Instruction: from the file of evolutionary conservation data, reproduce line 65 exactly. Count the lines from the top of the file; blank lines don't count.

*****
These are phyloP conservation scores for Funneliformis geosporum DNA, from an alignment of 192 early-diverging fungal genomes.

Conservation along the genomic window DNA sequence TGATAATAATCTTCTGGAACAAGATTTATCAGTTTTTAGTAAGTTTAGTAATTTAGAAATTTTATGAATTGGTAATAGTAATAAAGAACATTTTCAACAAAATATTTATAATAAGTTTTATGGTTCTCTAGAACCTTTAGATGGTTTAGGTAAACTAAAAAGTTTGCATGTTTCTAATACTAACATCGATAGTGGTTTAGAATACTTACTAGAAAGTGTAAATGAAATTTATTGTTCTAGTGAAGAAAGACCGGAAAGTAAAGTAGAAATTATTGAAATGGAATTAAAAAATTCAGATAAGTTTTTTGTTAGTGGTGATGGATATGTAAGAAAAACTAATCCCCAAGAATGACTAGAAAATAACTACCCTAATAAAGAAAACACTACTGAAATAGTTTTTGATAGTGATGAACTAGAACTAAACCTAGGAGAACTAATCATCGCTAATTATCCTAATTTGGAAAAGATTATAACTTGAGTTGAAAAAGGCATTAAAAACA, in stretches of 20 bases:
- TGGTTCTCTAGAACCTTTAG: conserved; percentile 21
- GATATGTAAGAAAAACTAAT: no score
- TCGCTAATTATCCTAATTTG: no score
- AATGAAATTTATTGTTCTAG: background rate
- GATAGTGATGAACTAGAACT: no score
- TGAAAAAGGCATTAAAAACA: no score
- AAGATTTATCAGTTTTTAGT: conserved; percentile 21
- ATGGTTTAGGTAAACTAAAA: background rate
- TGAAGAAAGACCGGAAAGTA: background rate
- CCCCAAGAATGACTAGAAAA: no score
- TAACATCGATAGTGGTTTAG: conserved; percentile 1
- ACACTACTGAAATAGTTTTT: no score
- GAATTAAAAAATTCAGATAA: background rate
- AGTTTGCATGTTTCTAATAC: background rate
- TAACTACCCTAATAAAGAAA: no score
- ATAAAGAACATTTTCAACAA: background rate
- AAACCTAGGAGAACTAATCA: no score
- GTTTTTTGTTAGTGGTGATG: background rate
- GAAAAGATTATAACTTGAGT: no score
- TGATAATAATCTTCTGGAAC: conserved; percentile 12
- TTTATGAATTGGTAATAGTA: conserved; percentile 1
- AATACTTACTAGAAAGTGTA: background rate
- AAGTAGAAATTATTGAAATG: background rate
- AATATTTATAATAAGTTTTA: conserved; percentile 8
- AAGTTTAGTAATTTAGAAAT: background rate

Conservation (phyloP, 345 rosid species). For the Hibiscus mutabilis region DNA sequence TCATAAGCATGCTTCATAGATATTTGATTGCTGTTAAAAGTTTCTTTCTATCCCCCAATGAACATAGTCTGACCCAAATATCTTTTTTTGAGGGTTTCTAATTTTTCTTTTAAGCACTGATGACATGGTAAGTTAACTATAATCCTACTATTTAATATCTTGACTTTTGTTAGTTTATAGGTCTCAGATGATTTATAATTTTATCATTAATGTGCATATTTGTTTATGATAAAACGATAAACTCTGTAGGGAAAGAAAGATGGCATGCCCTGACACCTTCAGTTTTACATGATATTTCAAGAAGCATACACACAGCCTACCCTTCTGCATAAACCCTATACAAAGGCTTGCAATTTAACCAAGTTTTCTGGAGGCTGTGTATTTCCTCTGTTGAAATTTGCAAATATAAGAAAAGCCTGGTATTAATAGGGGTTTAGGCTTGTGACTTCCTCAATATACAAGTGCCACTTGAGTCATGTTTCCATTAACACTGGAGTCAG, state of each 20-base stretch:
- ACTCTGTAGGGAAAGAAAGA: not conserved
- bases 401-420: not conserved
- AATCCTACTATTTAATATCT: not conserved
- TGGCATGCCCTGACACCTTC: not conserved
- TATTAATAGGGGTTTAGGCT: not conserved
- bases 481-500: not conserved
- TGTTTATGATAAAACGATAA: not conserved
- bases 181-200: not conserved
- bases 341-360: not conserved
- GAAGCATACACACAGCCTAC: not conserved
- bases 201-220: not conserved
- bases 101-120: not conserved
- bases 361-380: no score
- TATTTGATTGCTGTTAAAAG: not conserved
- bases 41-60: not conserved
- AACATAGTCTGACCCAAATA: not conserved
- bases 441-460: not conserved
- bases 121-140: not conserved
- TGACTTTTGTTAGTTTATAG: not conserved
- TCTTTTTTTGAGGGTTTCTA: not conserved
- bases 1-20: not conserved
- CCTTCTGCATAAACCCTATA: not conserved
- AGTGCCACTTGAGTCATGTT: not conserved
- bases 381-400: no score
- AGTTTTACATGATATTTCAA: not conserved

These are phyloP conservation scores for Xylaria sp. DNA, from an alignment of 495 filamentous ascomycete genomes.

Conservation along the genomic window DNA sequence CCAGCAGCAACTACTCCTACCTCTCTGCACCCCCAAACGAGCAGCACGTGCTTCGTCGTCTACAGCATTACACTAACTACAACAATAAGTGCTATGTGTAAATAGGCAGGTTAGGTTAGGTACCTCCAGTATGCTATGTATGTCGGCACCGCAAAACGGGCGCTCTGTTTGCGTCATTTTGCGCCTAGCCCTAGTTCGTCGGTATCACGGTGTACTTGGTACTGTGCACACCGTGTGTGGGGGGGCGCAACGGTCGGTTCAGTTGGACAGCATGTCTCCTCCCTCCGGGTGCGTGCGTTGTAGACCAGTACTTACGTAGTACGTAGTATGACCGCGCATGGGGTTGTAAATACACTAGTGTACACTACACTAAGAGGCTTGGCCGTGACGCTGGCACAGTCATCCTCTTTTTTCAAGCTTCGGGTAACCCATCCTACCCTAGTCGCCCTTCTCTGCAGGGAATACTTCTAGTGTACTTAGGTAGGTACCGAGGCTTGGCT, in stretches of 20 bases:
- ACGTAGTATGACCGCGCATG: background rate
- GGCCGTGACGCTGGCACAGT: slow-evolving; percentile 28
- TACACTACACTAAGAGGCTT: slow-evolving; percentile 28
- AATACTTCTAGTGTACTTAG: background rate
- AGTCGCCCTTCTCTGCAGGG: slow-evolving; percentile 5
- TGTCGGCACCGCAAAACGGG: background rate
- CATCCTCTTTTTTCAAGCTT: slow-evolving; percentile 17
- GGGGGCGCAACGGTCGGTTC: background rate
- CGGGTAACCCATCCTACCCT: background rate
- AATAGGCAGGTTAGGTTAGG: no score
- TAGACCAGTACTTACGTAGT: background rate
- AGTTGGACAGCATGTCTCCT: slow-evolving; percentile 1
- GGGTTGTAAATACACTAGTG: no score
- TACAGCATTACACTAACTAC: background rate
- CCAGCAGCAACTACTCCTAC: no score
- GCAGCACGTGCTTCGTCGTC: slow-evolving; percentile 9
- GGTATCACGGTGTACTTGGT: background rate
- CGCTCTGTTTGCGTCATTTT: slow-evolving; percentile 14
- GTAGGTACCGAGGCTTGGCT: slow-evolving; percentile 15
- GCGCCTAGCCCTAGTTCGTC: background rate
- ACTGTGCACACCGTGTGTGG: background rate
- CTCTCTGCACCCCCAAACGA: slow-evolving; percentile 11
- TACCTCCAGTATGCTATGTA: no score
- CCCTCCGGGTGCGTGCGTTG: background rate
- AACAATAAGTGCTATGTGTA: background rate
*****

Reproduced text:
- AATAGGCAGGTTAGGTTAGG: no score